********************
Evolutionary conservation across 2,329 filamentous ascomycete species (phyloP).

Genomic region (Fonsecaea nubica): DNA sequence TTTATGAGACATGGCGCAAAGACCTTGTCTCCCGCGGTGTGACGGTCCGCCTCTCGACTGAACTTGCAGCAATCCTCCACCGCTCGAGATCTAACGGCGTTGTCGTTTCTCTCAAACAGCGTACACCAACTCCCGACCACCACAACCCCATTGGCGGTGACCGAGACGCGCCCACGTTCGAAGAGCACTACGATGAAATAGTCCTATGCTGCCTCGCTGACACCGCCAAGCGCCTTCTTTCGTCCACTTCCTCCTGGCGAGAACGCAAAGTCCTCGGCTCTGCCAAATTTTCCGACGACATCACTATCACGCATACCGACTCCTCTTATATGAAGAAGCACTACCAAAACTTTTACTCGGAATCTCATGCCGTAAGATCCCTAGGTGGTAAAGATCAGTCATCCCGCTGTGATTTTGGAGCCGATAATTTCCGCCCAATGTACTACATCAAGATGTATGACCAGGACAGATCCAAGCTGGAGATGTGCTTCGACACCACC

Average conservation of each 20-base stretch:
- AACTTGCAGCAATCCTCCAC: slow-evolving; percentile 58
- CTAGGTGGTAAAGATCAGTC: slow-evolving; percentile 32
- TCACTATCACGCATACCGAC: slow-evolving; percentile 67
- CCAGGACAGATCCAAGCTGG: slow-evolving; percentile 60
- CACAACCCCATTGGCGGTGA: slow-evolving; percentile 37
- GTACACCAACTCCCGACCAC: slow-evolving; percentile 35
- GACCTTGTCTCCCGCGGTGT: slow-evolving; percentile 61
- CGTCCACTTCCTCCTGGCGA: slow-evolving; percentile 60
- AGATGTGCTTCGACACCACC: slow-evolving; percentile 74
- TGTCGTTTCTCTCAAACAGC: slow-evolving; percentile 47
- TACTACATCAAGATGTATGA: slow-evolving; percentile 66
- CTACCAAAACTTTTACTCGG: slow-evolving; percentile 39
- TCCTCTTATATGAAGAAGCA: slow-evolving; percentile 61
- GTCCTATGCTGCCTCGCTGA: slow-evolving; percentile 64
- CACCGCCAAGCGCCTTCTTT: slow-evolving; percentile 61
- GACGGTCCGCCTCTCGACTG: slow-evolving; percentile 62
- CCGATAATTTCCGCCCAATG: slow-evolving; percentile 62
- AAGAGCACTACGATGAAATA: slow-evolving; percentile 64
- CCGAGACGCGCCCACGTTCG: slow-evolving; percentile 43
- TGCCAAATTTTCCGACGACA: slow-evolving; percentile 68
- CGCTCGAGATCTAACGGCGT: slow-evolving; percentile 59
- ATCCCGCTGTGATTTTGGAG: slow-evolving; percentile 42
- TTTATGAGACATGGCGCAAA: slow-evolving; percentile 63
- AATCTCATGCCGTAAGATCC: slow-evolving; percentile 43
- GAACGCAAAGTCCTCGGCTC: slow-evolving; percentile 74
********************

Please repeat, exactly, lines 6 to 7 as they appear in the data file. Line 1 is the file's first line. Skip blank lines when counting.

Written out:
- TCACTATCACGCATACCGAC: slow-evolving; percentile 67
- CCAGGACAGATCCAAGCTGG: slow-evolving; percentile 60